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Breastfeeding involves constant learning for new mothers, especially those who may be delivering a child for the first time. Positioning, latching and managing feed timings, may make them encounter breastfeeding problems. Most mothers can overcome these teething nursing challenges, if they are supported well.
Size and shape: Many mothers unduly worry about the size of their breasts. Smaller breasts are able to produce enough milk. Storage capacity of a smaller breast is less than a larger breast, which means it will fill faster, and a mother may have to feed more often.
A mother with larger breasts may need help in latching as their breasts may sag as well. The mother needs to learn how to support the breast while feeding either with her hand, if possible, or by using a firm towel roll or/and an alternate way to position the baby.
Engorgement: Around 3-4 days after delivery, breasts become hot, heavy and hard. In most cases, they simply are full partly with milk and partly with more blood supply and lymph. When milk is flowing, frequent unrestricted, effective suckling by baby and expressing extra milk is all what is needed.
Sometimes when milk is not removed effectively, breasts may become engorged. They become tight, shiny and painful and areola becomes hard. This occurs if the baby is not latched properly or milk is not removed efficiently or mother is producing excessive milk. Early initiation of breastfeeding at frequent intervals, avoiding giving anything except mother s milk, latching properly and expressing extra milk prevents engorgement.
Treatment includes applying a hot moist pack before feeding or expressing and cold compresses after feeding to relieve pain.
Blocked duct: Sometimes, one section of breast becomes red, inflamed, painful and milk does not flow. This is due to inefficient draining of milk from that section, tight clothing or incorrect way of holding breast. Treat by improving suckling position, feeding in different position to make sure baby empties all segments of breast, gently massaging effected area towards nipple while feeding and wearing loose clothes.
Mastitis and abscess: If engorgement is not relieved, it may develop into mastitis which is inflammation of breast tissue. The infection usually occurs due to cracked nipples. When breasts are red, painful, and tender, and milk does not flow, the mother can have fever. If mastitis is not treated early, it may develop into an abscess which is formation of pus in a particular area. Remove some milk and continue breastfeeding. Sometimes, a mother may not like to feed from an infected breast. Then remove milk with a hand or pump. She may need medicines to relieve pain and fever and antibiotics to treat infection. Remember that the mother needs rest, not the breast.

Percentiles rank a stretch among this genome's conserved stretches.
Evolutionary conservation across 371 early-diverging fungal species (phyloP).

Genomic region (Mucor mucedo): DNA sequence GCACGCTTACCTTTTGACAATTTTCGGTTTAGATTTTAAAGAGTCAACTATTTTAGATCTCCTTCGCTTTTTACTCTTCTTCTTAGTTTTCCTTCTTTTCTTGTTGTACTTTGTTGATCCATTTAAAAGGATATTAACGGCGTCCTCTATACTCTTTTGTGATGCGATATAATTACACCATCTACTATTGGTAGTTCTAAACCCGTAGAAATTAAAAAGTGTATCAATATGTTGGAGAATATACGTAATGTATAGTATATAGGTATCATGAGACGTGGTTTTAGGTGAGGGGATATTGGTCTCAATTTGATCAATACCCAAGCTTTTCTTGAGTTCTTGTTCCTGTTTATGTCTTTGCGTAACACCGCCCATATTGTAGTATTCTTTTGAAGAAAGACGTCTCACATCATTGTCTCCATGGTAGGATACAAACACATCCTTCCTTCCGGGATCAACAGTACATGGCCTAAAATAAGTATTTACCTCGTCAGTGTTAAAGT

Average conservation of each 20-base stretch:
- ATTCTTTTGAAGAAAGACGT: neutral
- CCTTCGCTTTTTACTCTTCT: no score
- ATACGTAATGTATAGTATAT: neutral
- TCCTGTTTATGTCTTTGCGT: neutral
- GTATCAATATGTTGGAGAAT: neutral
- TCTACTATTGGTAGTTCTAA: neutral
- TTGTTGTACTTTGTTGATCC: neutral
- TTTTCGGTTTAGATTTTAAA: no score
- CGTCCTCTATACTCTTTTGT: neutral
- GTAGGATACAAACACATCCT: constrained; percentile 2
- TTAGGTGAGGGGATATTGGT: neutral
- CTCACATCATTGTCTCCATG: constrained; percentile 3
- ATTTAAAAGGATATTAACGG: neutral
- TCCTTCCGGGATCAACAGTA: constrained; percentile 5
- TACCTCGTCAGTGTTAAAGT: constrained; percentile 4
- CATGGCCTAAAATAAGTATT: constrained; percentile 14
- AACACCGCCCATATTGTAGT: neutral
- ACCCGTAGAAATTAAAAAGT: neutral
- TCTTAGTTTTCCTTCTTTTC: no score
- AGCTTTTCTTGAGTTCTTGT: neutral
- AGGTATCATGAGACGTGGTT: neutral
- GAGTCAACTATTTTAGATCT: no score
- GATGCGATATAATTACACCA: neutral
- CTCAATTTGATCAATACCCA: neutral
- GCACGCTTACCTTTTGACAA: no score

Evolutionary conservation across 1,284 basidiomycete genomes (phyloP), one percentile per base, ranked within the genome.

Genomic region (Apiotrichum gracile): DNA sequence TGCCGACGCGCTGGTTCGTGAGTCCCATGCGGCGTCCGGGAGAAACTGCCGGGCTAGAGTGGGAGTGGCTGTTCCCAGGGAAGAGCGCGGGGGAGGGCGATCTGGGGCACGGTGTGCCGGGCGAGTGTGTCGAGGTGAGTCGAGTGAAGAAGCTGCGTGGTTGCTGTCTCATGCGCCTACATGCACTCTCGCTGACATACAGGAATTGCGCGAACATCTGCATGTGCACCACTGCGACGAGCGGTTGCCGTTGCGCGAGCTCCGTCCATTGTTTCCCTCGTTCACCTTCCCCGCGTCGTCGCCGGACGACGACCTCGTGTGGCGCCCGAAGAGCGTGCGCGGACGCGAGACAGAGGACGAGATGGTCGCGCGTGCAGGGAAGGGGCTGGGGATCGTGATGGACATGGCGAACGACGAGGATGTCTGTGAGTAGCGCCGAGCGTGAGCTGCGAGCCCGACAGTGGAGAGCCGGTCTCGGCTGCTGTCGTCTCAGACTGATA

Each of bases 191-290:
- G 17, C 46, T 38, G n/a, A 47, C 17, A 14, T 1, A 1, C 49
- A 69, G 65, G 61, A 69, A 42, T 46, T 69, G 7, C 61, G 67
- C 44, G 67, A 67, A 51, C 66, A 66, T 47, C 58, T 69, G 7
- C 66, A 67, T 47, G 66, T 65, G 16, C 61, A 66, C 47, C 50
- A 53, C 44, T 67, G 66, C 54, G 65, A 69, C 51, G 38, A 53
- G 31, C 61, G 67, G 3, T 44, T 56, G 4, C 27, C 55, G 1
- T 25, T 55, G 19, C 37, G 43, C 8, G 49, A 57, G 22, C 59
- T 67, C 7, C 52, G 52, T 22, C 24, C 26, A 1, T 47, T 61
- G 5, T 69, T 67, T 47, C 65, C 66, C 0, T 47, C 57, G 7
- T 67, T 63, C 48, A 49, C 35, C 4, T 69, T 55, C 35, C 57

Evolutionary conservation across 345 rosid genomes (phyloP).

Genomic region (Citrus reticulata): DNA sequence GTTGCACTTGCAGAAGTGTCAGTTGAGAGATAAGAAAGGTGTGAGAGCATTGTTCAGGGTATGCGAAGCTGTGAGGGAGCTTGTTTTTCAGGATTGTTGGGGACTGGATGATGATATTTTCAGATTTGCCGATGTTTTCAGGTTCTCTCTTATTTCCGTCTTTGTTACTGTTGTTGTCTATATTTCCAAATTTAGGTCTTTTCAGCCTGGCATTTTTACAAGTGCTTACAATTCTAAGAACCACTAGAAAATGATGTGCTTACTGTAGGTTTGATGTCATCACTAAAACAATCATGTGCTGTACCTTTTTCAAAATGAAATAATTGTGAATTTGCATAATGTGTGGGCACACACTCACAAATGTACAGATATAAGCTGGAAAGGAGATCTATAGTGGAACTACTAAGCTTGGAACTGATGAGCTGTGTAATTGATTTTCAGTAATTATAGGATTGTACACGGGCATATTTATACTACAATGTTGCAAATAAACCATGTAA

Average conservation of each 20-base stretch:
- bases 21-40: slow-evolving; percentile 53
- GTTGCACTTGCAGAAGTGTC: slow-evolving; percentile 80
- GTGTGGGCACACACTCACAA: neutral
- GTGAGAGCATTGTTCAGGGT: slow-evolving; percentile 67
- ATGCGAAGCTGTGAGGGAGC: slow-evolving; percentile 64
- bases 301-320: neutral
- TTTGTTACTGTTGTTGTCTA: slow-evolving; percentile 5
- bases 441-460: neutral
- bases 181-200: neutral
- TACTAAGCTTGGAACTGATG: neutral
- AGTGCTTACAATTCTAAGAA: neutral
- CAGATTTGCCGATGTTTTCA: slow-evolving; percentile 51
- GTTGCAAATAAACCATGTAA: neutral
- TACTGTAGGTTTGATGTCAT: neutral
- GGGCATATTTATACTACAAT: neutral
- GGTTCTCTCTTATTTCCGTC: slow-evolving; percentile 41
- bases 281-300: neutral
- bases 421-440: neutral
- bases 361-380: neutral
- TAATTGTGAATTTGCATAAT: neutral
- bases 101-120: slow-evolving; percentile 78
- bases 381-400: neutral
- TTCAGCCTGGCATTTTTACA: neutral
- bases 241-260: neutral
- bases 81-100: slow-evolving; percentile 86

Flat nipples, which are short, are of concern to a new mother. Many times, nipples look small but when pulled out, the tissue underneath and nipple form a good shape for the baby to suck well. When nipples are so flat that the baby is not able to feed, seek professional help which includes exercises to pull out nipples, using a nipple puller or nipple shield.
Inverted Nipples: Occasionally when a nipple is pulled out, it goes into the breast deeper. This is an inverted nipple. Mother with an inverted nipple must take expert advice. She needs a lot more encouragement, repeated reassurance along with practical advice.
Long nipples: When nipples are rather long, a baby may suck only on the nipple and may not get enough milk. Go for a deeper latch. As the baby grows, he or she will be able to latch properly. Until then, the mother may express and feed.
Sore and cracked nipples: A poor suckling position is the most common cause of sore nipples. If soreness is not corrected, skin gets damaged, bacteria may enter and may cause infections in breast tissue. This may not make a mother feel like feeding or lead her to either abruptly end a feeding session or feed after long intervals. When the baby does not get enough feed and milk is not removed, breasts may become engorged and subsequently end in causing low supply.
Prevention includes learning proper feeding techniques, avoiding wearing tight clothing and limiting washing and cleaning breasts to once a day.
Refusal to feed could be a perceived or actual problem. A newborn trying to latch moves her head from side to side (rooting), and a mother may think the baby is saying no to feed. In fact, a baby may be trying to find the nipple and latch. You should know;
* A baby with a blocked nose or sore mouth may not be able to feed.
* A baby who is born early or with less birthweight may not latch at all.
* An ill baby (having jaundice, vomiting, diarrhea, fever) may not feed.
Some conditions in a mother may lead to refusal. These include milk coming too fast or too slowly, scheduled feedings, a mother may have used a different scented soap or spray or eaten a strong smelling food like garlic or menstruating or has mastitis.
To treat these breastfeeding problems, find the underlying cause. Management includes keeping mother and baby together as much as possible, reassuring and building mother’s confidence, asking mother to give expressed milk and increasing milk supply.
In most cases, timely interventions help mothers to successfully restart breastfeed.
To conclude, some mothers may face some breastfeeding problems, but most of these are preventable. The key lies in learning the correct positioning and latching.